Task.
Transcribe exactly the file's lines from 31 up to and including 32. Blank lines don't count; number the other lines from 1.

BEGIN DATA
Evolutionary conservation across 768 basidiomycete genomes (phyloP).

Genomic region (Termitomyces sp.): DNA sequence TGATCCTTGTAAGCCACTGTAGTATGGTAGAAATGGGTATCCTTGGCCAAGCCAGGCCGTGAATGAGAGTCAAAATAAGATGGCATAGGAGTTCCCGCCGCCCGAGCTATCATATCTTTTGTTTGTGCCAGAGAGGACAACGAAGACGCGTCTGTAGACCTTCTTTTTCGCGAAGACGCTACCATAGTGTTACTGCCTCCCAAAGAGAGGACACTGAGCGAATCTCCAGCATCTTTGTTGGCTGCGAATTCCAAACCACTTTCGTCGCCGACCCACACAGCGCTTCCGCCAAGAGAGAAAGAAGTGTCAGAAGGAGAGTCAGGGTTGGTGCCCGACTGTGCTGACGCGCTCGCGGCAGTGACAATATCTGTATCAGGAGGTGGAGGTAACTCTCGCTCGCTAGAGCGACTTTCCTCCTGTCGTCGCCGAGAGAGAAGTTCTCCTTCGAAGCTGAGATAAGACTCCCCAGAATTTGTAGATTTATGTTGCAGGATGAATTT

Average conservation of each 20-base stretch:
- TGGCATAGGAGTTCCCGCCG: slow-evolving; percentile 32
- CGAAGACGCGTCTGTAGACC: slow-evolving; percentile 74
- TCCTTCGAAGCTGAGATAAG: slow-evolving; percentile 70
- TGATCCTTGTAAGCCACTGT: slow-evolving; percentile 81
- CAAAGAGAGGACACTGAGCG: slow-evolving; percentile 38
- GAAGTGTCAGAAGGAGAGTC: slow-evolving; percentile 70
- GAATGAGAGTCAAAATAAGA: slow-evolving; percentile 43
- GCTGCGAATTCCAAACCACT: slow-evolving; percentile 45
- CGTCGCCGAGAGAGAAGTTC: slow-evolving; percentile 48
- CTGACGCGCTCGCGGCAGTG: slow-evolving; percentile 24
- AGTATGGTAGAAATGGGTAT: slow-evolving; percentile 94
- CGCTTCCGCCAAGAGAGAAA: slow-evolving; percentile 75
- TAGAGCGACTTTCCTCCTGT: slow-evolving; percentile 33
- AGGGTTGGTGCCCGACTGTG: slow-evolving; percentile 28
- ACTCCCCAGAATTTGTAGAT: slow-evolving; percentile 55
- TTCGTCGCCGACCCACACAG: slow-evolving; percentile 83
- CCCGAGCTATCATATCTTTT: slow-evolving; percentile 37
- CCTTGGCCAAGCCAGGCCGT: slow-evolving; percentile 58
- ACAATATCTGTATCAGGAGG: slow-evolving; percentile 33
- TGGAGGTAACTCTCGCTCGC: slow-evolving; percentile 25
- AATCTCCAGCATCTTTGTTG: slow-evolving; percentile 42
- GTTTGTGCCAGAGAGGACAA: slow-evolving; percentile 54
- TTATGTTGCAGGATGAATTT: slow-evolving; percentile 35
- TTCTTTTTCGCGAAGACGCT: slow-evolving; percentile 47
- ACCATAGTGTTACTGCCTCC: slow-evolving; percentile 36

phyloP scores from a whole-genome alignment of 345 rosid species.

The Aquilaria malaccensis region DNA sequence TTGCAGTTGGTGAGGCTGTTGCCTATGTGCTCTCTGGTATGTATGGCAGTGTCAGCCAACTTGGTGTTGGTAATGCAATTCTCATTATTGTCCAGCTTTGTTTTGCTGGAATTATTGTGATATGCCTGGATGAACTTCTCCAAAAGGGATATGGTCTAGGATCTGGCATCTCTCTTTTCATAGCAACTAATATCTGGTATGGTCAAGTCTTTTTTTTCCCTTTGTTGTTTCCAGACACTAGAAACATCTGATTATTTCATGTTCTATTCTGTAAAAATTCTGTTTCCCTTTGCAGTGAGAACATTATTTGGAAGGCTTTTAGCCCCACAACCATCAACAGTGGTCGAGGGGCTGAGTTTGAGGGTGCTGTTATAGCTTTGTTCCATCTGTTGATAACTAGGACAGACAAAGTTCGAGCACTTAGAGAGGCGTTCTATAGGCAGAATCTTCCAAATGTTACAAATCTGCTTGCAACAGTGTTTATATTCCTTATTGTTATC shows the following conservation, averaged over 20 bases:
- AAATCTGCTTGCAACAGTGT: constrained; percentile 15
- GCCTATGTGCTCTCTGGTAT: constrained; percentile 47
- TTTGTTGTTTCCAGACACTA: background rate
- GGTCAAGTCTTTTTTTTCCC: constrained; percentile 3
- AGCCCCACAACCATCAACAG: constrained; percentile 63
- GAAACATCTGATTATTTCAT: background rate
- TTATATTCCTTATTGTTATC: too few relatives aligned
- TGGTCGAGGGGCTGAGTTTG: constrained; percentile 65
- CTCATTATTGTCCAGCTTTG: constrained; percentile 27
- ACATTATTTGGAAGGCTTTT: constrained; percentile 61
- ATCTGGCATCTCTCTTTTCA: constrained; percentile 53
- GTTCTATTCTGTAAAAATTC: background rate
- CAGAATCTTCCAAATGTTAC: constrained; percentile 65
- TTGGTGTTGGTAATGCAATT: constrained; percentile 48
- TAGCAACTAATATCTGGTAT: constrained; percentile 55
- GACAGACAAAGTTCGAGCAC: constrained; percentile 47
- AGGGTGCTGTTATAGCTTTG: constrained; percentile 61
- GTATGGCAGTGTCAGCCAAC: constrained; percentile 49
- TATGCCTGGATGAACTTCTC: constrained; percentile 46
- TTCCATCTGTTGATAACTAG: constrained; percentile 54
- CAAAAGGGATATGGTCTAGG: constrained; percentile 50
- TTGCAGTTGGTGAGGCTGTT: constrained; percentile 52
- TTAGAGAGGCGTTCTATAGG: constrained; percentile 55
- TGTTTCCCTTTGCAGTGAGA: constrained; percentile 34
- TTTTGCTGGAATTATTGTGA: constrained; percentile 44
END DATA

- AAATCTGCTTGCAACAGTGT: constrained; percentile 15
- GCCTATGTGCTCTCTGGTAT: constrained; percentile 47